The cat/cow pose exercise directly helps this problem by paying equal attention to either side, stretching and strengthening the musculature over your whole lower body.

 

How do I do it?

 

Begin on all fours with your shoulders directly above your elbows and wrists as well as your knees underneath your hips. Evenly disperse your weight among your toes and fingers.

 

Next, engage your abs to flex your spine, lowering your hips and pointing your lower back into the air. Try to also flex the muscles on either side of your ribs to push your shoulders down and palms into the floor. Hold this position for 8-10 seconds.

 

After this, engage your lower back to bring it to the floor and point your abs to the ground. Raise your neck to look at the ceiling and create a strong arch in your lower torso. Hold this position once again for 8-10 seconds.

 

Repeat each hold 5 times through.

 

  1. Plank

 

If you’ve ever looked into core training, then you’ll know that the plank is often the go to exercise (and for good reason, too). The plank helps to relieve lower back pain by keeping your core strong without a load of equipment. It also helps improve stability in your shoulders and legs which relieves and prevents aches all over the body.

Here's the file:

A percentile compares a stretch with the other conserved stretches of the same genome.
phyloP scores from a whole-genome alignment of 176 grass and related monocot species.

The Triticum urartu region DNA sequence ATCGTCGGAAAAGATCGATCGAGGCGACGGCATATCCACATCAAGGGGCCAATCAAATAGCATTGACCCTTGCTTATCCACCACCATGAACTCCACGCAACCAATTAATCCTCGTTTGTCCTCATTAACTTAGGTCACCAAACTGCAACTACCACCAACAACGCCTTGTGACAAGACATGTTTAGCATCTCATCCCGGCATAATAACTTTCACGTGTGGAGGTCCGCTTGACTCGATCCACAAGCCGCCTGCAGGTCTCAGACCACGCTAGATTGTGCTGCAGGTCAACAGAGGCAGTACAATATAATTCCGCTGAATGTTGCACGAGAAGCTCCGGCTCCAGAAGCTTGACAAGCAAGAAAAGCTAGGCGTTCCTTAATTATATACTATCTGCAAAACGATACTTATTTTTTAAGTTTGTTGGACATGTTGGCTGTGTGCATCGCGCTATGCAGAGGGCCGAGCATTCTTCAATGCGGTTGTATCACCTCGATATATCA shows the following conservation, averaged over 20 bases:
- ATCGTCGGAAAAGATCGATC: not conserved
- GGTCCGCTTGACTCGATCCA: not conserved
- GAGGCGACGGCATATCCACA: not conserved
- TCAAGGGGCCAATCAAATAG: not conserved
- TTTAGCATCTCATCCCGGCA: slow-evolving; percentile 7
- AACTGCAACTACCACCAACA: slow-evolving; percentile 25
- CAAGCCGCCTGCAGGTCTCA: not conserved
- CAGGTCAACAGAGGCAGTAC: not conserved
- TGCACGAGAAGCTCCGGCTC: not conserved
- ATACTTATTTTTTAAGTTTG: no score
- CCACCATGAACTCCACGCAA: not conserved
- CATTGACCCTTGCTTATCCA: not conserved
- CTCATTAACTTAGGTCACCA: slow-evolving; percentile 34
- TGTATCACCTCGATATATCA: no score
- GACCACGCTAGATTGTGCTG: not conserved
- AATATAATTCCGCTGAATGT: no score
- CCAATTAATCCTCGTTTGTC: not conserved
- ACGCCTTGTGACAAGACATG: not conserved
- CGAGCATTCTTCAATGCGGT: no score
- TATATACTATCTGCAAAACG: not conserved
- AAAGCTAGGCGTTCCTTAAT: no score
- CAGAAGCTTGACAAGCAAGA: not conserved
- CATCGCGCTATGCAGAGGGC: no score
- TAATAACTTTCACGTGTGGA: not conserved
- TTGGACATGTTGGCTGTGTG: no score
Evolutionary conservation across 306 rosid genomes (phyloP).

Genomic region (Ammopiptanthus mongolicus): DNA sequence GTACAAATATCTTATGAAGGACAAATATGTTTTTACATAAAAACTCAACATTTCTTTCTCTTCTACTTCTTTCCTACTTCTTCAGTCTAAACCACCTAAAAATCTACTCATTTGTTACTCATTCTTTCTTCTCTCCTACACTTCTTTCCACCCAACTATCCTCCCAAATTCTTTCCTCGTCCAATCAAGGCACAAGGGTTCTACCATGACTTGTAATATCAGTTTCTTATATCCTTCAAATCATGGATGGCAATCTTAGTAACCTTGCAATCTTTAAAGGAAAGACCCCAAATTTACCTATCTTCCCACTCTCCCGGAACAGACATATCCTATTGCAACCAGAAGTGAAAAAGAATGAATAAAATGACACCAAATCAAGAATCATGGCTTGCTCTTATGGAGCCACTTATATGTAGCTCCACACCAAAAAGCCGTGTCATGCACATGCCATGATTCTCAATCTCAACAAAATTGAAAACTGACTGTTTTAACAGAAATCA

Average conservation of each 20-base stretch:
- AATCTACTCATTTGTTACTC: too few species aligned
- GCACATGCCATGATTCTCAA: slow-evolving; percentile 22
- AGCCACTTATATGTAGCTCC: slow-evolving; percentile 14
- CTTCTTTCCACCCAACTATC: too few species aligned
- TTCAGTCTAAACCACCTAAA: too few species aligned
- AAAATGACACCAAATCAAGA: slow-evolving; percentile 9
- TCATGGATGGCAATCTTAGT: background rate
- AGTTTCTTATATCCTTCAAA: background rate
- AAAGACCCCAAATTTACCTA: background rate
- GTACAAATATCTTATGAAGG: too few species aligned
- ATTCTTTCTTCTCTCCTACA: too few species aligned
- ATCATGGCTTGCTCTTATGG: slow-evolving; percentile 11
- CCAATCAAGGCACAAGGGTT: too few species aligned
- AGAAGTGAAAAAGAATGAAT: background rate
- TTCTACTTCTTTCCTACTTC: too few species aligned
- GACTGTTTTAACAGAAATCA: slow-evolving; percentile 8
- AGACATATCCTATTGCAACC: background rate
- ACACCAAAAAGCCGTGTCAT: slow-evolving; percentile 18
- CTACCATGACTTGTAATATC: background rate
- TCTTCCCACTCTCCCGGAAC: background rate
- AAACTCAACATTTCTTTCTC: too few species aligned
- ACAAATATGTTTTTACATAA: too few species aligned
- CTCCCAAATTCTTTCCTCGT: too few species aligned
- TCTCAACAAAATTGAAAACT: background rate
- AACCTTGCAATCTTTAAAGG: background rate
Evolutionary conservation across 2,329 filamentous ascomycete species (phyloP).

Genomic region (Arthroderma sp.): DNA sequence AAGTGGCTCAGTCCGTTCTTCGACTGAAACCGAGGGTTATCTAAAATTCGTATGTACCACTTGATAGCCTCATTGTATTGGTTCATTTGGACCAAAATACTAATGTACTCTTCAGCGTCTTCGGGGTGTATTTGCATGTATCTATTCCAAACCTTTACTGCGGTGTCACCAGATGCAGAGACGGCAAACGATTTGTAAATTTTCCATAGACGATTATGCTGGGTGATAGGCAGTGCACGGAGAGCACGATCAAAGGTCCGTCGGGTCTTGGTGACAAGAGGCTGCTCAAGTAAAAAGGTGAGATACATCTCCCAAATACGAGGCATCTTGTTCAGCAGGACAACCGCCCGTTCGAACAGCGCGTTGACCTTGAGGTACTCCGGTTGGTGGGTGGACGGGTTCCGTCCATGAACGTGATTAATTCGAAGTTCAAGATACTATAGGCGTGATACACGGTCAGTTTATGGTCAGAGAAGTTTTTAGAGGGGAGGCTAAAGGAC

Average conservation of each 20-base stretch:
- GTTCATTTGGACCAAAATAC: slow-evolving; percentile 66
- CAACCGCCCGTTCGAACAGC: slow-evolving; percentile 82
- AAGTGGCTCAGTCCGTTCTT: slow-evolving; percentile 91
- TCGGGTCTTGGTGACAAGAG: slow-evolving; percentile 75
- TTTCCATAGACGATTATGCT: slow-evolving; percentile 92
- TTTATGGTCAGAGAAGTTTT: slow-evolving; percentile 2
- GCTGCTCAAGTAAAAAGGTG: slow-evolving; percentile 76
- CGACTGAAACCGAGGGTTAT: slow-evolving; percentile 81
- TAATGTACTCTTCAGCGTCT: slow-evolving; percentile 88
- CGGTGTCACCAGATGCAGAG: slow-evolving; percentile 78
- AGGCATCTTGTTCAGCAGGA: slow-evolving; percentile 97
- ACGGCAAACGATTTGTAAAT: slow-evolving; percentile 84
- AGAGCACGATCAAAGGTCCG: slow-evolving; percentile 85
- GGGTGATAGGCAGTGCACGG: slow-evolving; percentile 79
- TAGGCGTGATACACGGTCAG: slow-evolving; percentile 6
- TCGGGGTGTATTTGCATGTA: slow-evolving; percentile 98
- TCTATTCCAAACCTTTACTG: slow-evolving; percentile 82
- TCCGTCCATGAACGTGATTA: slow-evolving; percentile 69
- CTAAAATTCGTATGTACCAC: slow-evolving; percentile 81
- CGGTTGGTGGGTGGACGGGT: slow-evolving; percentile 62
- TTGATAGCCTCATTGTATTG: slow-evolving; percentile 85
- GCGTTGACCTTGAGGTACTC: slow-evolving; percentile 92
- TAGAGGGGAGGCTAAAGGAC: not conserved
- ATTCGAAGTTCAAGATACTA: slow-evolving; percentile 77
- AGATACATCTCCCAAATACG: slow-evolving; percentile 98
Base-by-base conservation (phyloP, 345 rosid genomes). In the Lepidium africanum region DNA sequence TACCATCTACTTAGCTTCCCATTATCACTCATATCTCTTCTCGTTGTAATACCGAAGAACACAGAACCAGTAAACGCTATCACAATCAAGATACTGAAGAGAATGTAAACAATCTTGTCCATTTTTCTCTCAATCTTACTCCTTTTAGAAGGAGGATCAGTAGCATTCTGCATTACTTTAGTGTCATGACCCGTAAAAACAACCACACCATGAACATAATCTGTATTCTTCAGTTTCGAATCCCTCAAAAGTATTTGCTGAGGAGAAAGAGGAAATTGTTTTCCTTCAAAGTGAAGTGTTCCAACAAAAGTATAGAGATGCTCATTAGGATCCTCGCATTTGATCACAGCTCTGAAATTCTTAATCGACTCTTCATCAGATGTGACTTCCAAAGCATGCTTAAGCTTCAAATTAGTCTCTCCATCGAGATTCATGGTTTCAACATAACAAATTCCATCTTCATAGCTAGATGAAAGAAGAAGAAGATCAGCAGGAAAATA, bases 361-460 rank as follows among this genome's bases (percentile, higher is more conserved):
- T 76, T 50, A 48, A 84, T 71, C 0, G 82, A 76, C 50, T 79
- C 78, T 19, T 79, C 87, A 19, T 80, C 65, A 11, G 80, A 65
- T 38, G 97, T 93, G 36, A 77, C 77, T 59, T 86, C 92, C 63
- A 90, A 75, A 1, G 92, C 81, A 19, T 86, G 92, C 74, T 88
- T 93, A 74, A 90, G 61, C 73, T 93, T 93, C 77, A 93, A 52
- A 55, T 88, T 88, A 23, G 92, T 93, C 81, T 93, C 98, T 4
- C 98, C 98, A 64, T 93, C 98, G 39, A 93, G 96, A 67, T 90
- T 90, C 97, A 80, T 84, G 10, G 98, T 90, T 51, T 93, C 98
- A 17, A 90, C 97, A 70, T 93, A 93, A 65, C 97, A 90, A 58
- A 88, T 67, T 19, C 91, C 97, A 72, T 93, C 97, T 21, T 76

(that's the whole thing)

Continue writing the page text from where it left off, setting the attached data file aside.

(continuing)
How do I do it?

 

Begin in a push-up position with your shoulders over your elbows and your elbows over your wrists. If you find this too taxing on your arms, then lower yourself onto your forearms whilst keeping your elbows underneath your shoulders.

 

Engage your core to prevent your lower back from sagging to the floor. An easy way to stop this is to imagine that a knife is pointing up from the floor with your belly hovering just above your tip. Allow your knees to bend slightly as you also tighten your glutes.

 

Hold for 15-20 seconds, rest for 1 minute and then go again. Complete 5 rounds and try to build up the time you can hold the position for.

 

  1. Bear Crawls

 

One of the best exercises for getting your heart going and burning a lot of energy is the burpee. However, it’s also high impact which can put a lot of strain on the joints.